A lot of people talk about the median salary of teachers, and talk about how it's so awesome, and how it's pretty sweet that we get summers off too. I am someone who put myself through school, paid for my first car, apartment, move to Virginia, etc. Because of this, and also a few other poor decisions upon moving to VA, I am in debt up to my eyeballs, and quite frankly, my salary didn't cut it, especially after it was frozen for consecutive years. I've worked a second job for years, trying to get ahead. But in truth, the second job actually hurts me because I wind up owing in thousands of dollars in taxes each year. It's kind of crazy. I need the second job, but yet, the second job puts me even further in debt. One might say that I should change the second job, but, the second job provides the finances that I need in the moment....so what do I do? In the summer months, I worked even more at the second job so that I would have money to open my classroom in the fall. Teaching is a profession where it's customary, nay, almost expected, that teachers will buy their own supplies and materials. I can't tell you how many thousands of dollars worth of materials I purchased and put back into my own classroom over the years. Everything from arts and crafts supplies, books, games, puzzles, furniture, carpets, software, movies, and even bulletin board supplies. It's crazy to think that the salary I did receive was expected to then be spent on things for my job. How many other professions out there buy their own supplies? Do secretaries buy their own pens and paper? Do doctors buy their MRI machines? No, their employers do, and then they use them. Why in the world do schools expect teachers to foot the bill for so many things? Fiscally speaking, I just couldn't do it anymore.
Reason #5- Being a personal punching bag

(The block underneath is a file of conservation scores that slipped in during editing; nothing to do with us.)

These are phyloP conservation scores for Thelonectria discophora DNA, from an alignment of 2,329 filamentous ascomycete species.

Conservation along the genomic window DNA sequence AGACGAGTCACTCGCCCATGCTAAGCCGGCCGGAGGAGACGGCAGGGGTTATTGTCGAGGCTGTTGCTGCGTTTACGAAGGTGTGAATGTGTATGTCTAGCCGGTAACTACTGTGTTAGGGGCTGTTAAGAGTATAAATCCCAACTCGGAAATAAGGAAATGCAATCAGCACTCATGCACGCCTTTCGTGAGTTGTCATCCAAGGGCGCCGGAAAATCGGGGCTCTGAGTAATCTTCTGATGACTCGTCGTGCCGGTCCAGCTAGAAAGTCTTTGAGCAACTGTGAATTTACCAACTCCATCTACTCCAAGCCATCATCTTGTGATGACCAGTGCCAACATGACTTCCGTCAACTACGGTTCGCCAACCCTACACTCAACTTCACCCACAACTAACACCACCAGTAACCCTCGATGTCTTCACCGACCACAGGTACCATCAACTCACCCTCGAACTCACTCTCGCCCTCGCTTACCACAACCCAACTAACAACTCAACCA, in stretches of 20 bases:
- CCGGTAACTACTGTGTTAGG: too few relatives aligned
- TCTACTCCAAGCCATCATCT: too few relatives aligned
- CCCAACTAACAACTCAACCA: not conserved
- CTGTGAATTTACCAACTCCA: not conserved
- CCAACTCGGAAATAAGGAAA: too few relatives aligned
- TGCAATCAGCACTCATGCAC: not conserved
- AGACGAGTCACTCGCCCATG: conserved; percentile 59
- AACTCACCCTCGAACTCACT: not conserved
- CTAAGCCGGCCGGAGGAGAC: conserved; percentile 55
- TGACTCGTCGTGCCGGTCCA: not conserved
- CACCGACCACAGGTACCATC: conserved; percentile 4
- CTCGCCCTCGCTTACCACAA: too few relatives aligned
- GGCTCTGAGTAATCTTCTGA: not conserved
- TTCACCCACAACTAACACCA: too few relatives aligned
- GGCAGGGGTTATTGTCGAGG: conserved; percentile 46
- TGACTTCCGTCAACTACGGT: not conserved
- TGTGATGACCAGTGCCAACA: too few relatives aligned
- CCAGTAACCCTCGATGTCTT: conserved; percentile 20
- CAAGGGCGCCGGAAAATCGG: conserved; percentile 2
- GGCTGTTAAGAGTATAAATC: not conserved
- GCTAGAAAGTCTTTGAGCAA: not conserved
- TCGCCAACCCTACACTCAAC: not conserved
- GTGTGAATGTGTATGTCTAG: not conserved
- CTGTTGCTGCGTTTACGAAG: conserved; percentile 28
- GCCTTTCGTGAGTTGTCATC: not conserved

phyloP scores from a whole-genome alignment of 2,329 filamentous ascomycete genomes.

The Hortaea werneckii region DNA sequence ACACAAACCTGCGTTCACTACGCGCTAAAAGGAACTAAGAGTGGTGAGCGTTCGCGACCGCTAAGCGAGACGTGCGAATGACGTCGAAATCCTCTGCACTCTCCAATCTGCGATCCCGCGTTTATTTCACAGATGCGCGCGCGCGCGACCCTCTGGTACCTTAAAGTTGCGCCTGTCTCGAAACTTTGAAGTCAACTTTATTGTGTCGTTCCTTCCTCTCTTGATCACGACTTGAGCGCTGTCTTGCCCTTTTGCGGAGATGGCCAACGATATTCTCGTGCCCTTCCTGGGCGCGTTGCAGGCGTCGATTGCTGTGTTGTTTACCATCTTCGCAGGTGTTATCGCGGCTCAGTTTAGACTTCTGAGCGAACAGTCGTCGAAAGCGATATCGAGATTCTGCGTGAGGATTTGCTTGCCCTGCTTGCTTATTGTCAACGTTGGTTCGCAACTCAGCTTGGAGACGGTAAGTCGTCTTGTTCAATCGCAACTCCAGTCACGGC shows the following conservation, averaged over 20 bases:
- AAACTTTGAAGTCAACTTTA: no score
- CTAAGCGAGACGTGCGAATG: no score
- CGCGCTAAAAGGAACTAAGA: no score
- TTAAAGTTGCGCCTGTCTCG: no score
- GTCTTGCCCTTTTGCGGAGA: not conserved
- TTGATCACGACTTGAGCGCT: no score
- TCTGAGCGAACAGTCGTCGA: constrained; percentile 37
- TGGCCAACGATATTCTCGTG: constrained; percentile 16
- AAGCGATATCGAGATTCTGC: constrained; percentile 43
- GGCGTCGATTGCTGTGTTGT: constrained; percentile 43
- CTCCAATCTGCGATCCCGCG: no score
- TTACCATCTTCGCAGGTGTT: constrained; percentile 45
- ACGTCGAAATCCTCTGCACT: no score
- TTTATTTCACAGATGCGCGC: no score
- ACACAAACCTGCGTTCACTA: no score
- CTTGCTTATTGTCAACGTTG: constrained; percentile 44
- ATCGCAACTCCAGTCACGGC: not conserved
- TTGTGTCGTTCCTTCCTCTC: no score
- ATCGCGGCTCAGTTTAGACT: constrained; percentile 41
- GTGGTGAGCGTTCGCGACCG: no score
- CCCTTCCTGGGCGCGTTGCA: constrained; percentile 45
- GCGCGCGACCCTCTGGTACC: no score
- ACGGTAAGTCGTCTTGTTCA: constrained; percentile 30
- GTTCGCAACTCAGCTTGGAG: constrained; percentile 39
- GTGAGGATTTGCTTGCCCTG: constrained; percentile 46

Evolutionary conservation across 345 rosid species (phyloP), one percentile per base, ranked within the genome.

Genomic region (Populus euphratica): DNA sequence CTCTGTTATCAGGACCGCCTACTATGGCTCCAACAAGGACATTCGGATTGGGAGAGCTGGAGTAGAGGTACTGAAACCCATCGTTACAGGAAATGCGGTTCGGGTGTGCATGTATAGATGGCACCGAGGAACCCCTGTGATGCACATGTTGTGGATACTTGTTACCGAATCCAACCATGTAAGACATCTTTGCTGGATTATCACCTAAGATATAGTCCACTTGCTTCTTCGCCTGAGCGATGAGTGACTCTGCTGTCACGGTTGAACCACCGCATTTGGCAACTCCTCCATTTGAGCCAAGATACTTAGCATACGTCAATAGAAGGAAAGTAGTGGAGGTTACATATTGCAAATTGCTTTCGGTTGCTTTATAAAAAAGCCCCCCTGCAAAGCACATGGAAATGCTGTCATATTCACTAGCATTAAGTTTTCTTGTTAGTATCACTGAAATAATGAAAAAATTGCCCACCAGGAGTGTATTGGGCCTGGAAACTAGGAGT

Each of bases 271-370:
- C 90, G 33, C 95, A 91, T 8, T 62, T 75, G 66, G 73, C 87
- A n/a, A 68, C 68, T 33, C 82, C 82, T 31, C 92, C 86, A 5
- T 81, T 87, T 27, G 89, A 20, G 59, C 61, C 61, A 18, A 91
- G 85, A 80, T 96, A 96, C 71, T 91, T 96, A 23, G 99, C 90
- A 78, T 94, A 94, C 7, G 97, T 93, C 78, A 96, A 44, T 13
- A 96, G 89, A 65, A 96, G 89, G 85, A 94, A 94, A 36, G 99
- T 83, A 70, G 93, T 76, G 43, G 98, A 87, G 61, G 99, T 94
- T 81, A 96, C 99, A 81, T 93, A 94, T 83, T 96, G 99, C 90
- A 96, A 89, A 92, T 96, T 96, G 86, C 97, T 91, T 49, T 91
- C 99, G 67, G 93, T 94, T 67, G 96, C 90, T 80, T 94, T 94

If I had to recount every time I took a verbal lashing from a parent, I'm not sure that I could truthfully recount every incidence. I understand that parents are very protective of their children. I can only imagine how I would be if I had any of my own, but I think that truthfully parents sometimes forget that teachers are human beings as well. I can't tell you how many times students went home and told half truths about things that happened at school, which then prompted angry emails and phone calls from parents. They couldn't believe how oblivious I could be to things going on in the classroom or in the lunchroom, and they couldn't understand how I could be such a horrific person. They accused me of being unfeeling and not caring about their children, they accused me of being mean to and not liking their children, and they said that I wasn't doing what I could to meet the needs of their children. I can't tell you how terrible it feels to work almost 12 hours everyday, and feel like you are doing so much to try to help your students, and then to receive emails like these. It feels like no matter what you do, you simply can't do enough. It hurts when you feel like you are making creative lessons and doing everything you can, only to basically be told you are worthless and a terrible person for doing what you are doing. I can think of no job where people have as much free reign to harass employees as in the teaching profession. If you try to step to a server, or bartender, or a nurse or a doctor and tell them they are a horrible person, someone else will get involved. A manager, a supervisor, SOMEONE. But with education, it's perfectly acceptable for parents to belittle and berate teachers as they see fit. Emotionally, it's very hard to deal with this type of thing all the time. I carried those emails with me, when I left the building, when I was in the building, and when I tried to sleep at night. I will never forget, so long as I live, the email from a parent saying they wanted to sue me because another child had made a racial comment to his son. At the time, I was not present in the classroom because I had been pulled for a special education meeting, so I had to try to investigate the situation. When I returned, his son was pulled for early dismissal before I could investigate. He emailed me that evening threatening to sue me because no action had been taken. Nevermind the fact that I couldn't take any action because I couldn't investigate what had happened because his child wasn't in school. I cried that night, and did not sleep after that email came through. I worried about it for two days until the situation was resolved. I was a terrible wreck. Emotionally speaking, I could not be the punching bag for people anymore.